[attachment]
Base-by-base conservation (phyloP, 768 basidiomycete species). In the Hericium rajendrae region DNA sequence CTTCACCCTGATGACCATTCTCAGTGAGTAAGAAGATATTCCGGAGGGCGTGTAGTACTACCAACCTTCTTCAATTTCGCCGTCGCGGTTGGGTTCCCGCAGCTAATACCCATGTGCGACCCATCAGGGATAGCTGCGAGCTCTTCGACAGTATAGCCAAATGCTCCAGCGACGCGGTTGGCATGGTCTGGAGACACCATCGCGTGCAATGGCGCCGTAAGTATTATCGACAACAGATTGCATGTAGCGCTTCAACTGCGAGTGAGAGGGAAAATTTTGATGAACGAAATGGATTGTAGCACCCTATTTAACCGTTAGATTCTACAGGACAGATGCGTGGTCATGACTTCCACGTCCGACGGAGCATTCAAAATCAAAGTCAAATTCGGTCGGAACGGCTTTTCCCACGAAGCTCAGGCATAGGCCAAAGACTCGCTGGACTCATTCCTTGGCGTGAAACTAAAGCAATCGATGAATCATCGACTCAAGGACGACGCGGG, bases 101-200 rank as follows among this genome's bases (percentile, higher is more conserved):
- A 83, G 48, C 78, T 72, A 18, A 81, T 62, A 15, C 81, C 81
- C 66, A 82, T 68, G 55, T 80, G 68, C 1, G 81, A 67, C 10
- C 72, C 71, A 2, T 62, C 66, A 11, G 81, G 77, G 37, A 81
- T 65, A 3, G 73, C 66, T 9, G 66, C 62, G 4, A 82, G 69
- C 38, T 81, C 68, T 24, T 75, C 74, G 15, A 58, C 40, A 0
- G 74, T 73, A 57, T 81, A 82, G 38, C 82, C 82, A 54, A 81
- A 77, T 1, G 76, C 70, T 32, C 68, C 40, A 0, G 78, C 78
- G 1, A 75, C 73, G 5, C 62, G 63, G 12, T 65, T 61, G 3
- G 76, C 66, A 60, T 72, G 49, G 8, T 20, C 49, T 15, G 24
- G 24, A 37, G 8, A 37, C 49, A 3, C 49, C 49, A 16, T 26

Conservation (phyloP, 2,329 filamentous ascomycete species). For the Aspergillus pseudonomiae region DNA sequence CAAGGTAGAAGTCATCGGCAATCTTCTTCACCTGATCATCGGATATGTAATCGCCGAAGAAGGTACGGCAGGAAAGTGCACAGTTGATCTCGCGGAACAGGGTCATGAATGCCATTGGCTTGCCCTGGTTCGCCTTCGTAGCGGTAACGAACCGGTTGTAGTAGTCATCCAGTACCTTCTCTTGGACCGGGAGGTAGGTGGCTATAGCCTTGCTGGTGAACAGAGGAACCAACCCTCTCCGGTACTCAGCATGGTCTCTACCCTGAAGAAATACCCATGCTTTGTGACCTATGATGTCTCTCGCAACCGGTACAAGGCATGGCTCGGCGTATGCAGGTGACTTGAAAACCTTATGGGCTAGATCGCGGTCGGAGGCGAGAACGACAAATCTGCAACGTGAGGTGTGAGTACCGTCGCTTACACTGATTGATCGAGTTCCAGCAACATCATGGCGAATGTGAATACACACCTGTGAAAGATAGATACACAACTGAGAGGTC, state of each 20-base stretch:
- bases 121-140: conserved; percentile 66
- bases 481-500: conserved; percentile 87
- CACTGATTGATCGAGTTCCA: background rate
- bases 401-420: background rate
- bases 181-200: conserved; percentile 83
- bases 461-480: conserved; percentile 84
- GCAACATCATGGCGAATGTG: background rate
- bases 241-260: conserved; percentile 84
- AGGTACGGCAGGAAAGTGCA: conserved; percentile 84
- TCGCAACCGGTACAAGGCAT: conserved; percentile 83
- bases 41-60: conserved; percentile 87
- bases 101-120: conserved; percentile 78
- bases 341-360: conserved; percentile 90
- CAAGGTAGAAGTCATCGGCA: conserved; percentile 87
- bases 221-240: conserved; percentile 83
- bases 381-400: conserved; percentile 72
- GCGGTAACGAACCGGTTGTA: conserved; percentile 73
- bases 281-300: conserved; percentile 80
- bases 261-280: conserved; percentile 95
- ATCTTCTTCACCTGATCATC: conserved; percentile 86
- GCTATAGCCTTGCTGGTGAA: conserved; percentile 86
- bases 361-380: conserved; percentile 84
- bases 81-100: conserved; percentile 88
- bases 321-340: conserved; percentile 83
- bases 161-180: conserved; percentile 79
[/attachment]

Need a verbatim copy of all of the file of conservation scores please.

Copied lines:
Base-by-base conservation (phyloP, 768 basidiomycete species). In the Hericium rajendrae region DNA sequence CTTCACCCTGATGACCATTCTCAGTGAGTAAGAAGATATTCCGGAGGGCGTGTAGTACTACCAACCTTCTTCAATTTCGCCGTCGCGGTTGGGTTCCCGCAGCTAATACCCATGTGCGACCCATCAGGGATAGCTGCGAGCTCTTCGACAGTATAGCCAAATGCTCCAGCGACGCGGTTGGCATGGTCTGGAGACACCATCGCGTGCAATGGCGCCGTAAGTATTATCGACAACAGATTGCATGTAGCGCTTCAACTGCGAGTGAGAGGGAAAATTTTGATGAACGAAATGGATTGTAGCACCCTATTTAACCGTTAGATTCTACAGGACAGATGCGTGGTCATGACTTCCACGTCCGACGGAGCATTCAAAATCAAAGTCAAATTCGGTCGGAACGGCTTTTCCCACGAAGCTCAGGCATAGGCCAAAGACTCGCTGGACTCATTCCTTGGCGTGAAACTAAAGCAATCGATGAATCATCGACTCAAGGACGACGCGGG, bases 101-200 rank as follows among this genome's bases (percentile, higher is more conserved):
- A 83, G 48, C 78, T 72, A 18, A 81, T 62, A 15, C 81, C 81
- C 66, A 82, T 68, G 55, T 80, G 68, C 1, G 81, A 67, C 10
- C 72, C 71, A 2, T 62, C 66, A 11, G 81, G 77, G 37, A 81
- T 65, A 3, G 73, C 66, T 9, G 66, C 62, G 4, A 82, G 69
- C 38, T 81, C 68, T 24, T 75, C 74, G 15, A 58, C 40, A 0
- G 74, T 73, A 57, T 81, A 82, G 38, C 82, C 82, A 54, A 81
- A 77, T 1, G 76, C 70, T 32, C 68, C 40, A 0, G 78, C 78
- G 1, A 75, C 73, G 5, C 62, G 63, G 12, T 65, T 61, G 3
- G 76, C 66, A 60, T 72, G 49, G 8, T 20, C 49, T 15, G 24
- G 24, A 37, G 8, A 37, C 49, A 3, C 49, C 49, A 16, T 26

Conservation (phyloP, 2,329 filamentous ascomycete species). For the Aspergillus pseudonomiae region DNA sequence CAAGGTAGAAGTCATCGGCAATCTTCTTCACCTGATCATCGGATATGTAATCGCCGAAGAAGGTACGGCAGGAAAGTGCACAGTTGATCTCGCGGAACAGGGTCATGAATGCCATTGGCTTGCCCTGGTTCGCCTTCGTAGCGGTAACGAACCGGTTGTAGTAGTCATCCAGTACCTTCTCTTGGACCGGGAGGTAGGTGGCTATAGCCTTGCTGGTGAACAGAGGAACCAACCCTCTCCGGTACTCAGCATGGTCTCTACCCTGAAGAAATACCCATGCTTTGTGACCTATGATGTCTCTCGCAACCGGTACAAGGCATGGCTCGGCGTATGCAGGTGACTTGAAAACCTTATGGGCTAGATCGCGGTCGGAGGCGAGAACGACAAATCTGCAACGTGAGGTGTGAGTACCGTCGCTTACACTGATTGATCGAGTTCCAGCAACATCATGGCGAATGTGAATACACACCTGTGAAAGATAGATACACAACTGAGAGGTC, state of each 20-base stretch:
- bases 121-140: conserved; percentile 66
- bases 481-500: conserved; percentile 87
- CACTGATTGATCGAGTTCCA: background rate
- bases 401-420: background rate
- bases 181-200: conserved; percentile 83
- bases 461-480: conserved; percentile 84
- GCAACATCATGGCGAATGTG: background rate
- bases 241-260: conserved; percentile 84
- AGGTACGGCAGGAAAGTGCA: conserved; percentile 84
- TCGCAACCGGTACAAGGCAT: conserved; percentile 83
- bases 41-60: conserved; percentile 87
- bases 101-120: conserved; percentile 78
- bases 341-360: conserved; percentile 90
- CAAGGTAGAAGTCATCGGCA: conserved; percentile 87
- bases 221-240: conserved; percentile 83
- bases 381-400: conserved; percentile 72
- GCGGTAACGAACCGGTTGTA: conserved; percentile 73
- bases 281-300: conserved; percentile 80
- bases 261-280: conserved; percentile 95
- ATCTTCTTCACCTGATCATC: conserved; percentile 86
- GCTATAGCCTTGCTGGTGAA: conserved; percentile 86
- bases 361-380: conserved; percentile 84
- bases 81-100: conserved; percentile 88
- bases 321-340: conserved; percentile 83
- bases 161-180: conserved; percentile 79